Restaurateurs know well that public perception is their greatest business drawing card, and that protecting their reputation is a fundamental component of overall business policy. Online forums play a major part in this. The review website, Yelp, has been under fire for allegedly manipulating online reviews for their own financial benefit. The case calls into question business owners' rights when it comes to defamation online.

Businesses that depend on positive ratings for successful business operations benefit greatly from the variety of ratings that websites make available to the consumer. Restaurants are a prime example of that. Yet some ratings websites are more popular than others, for multiple reasons, and some of those ratings forums have more power to impact a small business in a positive or negative manner.

The restaurant owners in the lawsuit against Yelp claimed that the corporate advertising management representatives would contact them requesting monthly payments of approximately $300 in return for positively managing their customer reviews. For those who did not comply, bad reviews became regular and positive reviews were removed (for the most part). The claim was that this was unethical and actually in violation of Federal Trade Commission (FTC) regulations, which forbid manipulated business reviews. Paid or fake reviews are outlawed by the FTC, but altered true reviews are apparently fair business practices according to the federal court system.

Understanding Defamation

The issue with this legal situation is primarily defamation, along with an obvious claim of coercion and attempted extortion. For those who actually paid up, the businesses apparently experienced positive reviews on the Yelp forums following compliance with the reputation management program. Those businesses who refused began experiencing reductions in business, while also experiencing an increase in bad or negatively manipulated reviews.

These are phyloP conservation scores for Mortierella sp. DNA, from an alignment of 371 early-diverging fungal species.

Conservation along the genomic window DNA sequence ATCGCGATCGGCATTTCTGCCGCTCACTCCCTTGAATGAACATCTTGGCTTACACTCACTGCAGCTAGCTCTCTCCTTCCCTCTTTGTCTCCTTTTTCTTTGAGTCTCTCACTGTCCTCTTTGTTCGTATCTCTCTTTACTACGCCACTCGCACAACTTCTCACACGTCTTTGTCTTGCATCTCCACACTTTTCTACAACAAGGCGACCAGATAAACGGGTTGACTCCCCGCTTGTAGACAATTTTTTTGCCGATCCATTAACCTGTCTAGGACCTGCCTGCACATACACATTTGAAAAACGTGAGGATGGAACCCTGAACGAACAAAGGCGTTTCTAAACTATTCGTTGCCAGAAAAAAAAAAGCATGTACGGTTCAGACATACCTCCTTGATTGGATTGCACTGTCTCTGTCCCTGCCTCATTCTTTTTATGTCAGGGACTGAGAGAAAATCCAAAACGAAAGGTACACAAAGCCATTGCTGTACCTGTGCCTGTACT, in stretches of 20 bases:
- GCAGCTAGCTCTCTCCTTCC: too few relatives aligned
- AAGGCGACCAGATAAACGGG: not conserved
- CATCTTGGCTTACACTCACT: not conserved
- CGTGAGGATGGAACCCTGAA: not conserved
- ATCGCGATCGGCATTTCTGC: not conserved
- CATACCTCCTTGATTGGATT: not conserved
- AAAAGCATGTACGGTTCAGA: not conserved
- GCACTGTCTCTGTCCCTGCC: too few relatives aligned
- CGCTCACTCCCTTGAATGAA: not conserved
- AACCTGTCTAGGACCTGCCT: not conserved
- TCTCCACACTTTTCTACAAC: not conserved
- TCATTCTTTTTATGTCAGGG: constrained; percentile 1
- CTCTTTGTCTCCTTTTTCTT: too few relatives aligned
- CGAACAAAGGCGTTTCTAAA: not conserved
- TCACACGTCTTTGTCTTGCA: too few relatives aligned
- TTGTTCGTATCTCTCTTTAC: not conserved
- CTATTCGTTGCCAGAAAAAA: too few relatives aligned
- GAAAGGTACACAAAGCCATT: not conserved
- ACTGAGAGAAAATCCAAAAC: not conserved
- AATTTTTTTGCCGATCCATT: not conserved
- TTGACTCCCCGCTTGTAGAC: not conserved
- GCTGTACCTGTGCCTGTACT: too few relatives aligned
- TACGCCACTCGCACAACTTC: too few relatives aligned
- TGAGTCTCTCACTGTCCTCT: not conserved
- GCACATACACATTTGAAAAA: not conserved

Retribution also included the complete removal of positive reviews in many cases. The problem with defamation is that it must be proven within a preponderance of the material case evidence, just like any other civil law claim. The standard is lower than the "reasonable doubt" burden of proof, but this can still be difficult within the application of the requirements for libel or slander to exist.

The Difference between Trade Libel and Slander

Spoken defamation is slander, while written defamation is primarily libelous. Private citizens only need transference of the statements to at least two individuals, and no actual malice need occur.

Public entities, such as businesses, can file trade libel claims, but are required to prove actual malice in court according to available documentation. The legal requirement of communicating the statement to two other individuals remains the same.

Truthful information is never defamatory in any manner, which is exactly where this legal tap dance is being performed. Proving falsehood can be difficult when reviews can also be vague, general and reasonably honest.

Businesses that have been contacted by review websites requesting participation in a business reputation management program should document all communications and be prepared to retain an experienced attorney who has handled cases involving online defamation and defamatory advertising.

So if online reviews are putting a damper on your business, it may be time to contact a trade or libel attorney.